At 28 years old, Detroit rapper Big Sean has certainly come a long way from humble beginnings. With poppy, lyrically shallow singles like “Dance A$$” the public reception of projects such as “Finally Famous” Vol. 1 and 2, it was impossible for listeners to foresee the leaps and bounds that Sean would make in his flow and musicianship leading up to his most recent release, the American Billboard top-200 chart-topping album, “I Decided.”
Although a member of Kanye West’s renowned GOOD Music label since 2007, Sean had not garnered much respect amongst rap fans until his now-platinum project “Dark Sky Paradise” in 2015, which featured a number of A-list features and hits such as “Blessings” and “I Don’t Fuck With You.” Although a big commercial success, the album still had rap fans and his peers alike still hesitating to claim Sean as a top five 21st century rapper.
Sean used different approaches on “I Decided.” He develops new flows and discusses his early struggles in his career as well as personal tales from his love life to bring listeners inside the mind of the man. The result is his most honest, best produced and by far best articulated project to date.With slow beginnings and a lot of early questions surrounding his abilities as a rapper, the bodacious lyrics from the album’s second single may seem a bit out of reach, but “I Decided” does more than enough to back up the lyrics from “Moves.”
Sean takes listeners deep into his personal life on his new project. The entire concept of the album is based around decisions Sean has made in his career and where those decisions took him. From his past love life and his current relationship with R&B star and collaborator Jhene Aiko, to his career setbacks, to his strong relationship with his mother, Sean holds nothing back. After the intro, we are greeted with “Light,” an uplifting track that dips its toes into the recent trend of “gospel rap” pioneered by artists such as Chance the Rapper and Sean’s mentor Kanye West, that takes rap into a more cerebral churchlike spectrum of sound with soft electronic keyboard melodies and soaring vocals paired with inspiring, uplifting lyrics. Furthermore, the trap-influenced, quick-moving production that shapes most of the project with the confident, now-gold single “Bounce Back.” Although the two weakest tracks on the project, “Light” and “Bounce Back” are the perfect messages to bring to fruition the themes of loyalty and resiliency that are explored on “I Decided” and do a great job of encapsulating a microcosm of the adept balance between the softer and harder moments explored on the album.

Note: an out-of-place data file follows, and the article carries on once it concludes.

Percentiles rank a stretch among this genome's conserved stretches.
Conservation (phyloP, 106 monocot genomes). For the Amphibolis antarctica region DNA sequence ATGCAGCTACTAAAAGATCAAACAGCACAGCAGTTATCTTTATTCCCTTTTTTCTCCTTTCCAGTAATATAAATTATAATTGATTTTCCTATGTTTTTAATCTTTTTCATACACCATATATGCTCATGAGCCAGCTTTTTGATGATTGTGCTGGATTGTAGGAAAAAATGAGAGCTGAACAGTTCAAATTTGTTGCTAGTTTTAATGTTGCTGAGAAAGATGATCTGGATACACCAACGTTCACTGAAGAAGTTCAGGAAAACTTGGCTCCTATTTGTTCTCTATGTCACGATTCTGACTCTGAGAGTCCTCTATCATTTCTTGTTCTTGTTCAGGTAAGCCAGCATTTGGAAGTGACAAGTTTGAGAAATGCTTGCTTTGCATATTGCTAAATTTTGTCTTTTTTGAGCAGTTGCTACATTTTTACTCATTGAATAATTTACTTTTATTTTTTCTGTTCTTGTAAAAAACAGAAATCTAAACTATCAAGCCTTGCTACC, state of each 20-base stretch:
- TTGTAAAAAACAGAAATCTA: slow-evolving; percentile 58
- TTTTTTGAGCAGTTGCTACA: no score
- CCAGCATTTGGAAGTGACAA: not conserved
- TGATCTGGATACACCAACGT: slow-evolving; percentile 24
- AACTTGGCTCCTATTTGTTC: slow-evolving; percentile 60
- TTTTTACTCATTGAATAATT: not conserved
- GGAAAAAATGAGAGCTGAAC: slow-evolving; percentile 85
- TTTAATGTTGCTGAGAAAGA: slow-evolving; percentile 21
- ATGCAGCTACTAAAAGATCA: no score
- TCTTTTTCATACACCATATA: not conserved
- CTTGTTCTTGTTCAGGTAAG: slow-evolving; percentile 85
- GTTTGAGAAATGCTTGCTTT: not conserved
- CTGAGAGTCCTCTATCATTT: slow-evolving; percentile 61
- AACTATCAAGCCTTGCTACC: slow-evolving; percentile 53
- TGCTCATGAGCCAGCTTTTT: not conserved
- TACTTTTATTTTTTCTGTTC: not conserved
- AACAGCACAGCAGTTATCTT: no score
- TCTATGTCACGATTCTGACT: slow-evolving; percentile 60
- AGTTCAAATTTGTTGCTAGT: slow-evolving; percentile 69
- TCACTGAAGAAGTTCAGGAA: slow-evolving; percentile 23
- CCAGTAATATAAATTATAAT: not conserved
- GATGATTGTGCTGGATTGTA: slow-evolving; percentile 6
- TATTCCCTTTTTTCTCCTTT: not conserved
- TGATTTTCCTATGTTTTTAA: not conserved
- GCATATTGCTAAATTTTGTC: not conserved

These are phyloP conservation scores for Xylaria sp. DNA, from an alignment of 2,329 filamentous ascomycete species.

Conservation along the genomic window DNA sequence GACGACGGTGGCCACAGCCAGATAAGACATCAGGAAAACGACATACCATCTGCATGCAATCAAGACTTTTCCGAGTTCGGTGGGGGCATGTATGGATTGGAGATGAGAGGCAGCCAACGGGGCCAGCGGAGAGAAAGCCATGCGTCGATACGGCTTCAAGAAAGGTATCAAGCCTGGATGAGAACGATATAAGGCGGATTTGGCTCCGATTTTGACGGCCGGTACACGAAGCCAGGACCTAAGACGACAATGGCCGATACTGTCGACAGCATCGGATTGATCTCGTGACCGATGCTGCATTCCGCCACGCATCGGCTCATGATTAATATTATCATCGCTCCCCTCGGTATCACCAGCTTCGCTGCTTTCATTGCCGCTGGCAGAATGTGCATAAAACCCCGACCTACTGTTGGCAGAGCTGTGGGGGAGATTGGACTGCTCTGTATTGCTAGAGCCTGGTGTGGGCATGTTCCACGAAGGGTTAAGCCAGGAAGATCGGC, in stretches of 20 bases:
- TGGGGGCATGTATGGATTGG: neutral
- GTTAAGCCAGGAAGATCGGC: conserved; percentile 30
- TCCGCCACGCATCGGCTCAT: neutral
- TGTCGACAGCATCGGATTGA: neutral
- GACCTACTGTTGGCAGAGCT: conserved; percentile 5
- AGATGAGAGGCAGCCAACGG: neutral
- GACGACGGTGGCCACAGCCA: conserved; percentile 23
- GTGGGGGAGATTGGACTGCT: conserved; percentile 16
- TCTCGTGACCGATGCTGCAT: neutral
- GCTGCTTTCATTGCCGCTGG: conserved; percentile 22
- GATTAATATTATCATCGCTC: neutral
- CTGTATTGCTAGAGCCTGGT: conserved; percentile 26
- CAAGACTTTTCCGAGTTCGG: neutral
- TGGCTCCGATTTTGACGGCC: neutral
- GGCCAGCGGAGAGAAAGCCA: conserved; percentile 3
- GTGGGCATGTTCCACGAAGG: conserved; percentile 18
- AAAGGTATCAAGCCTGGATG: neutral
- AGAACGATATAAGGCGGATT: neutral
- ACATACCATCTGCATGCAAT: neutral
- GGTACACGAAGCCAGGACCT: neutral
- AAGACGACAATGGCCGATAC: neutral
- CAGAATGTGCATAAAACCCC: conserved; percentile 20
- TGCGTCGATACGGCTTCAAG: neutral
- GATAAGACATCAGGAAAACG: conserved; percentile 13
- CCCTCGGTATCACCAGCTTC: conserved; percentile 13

As the project progresses past its opening tracks, Sean keeps his foot on the pedal with the Eminem-featuring, “No Favors,” an anthem to the self-made over an eerie Quincy Jones sample that speaks to Sean’s mentality as an artist, then on to standout track and my personal favorite “Jump Out the Window.” Here, Sean begins to discuss love in a very genuine and grounded way that only he can, without sounding like Drake or corny, an ability he put on full display with his 2016 collaborative project, “Twenty88” that he released with his girlfriend Jhene Aiko. The KeY Wayne-produced track features soft staccato piano chords that seem to float and harmonize beautifully with the deep bassed and innovative beat that is eerily reminiscent of “Push It” off of “Twenty88,” however he keeps listeners waiting for the infallible chemistry of him and Jhene until about halfway through the project, on the (what some would say was too short) seventh track, “Same Time Pt. 1.” Here however, Sean flies solo, and compares “Jump(ing) out the window” to taking a leap of faith with a girl he has had his eyes on. To bring the project into full gear, Sean then hits listeners with one of the most explosive songs on the album, the second single released prior to the project, “Moves.” The track sets the tone over the unique, space age whistle-sounding synth melody that drops into one of the hardest hitting tracks not just of the album, but quite possibly of 2017 so far. As the track begins to “move” Sean basically uses his two minutes of time as a lyrical exercise, to let listeners know not only are his lyrics clever and well thought out, but his delivery and flow are also incredibly polished as he shows a level of rapping that can only be accomplished from years of development and practice.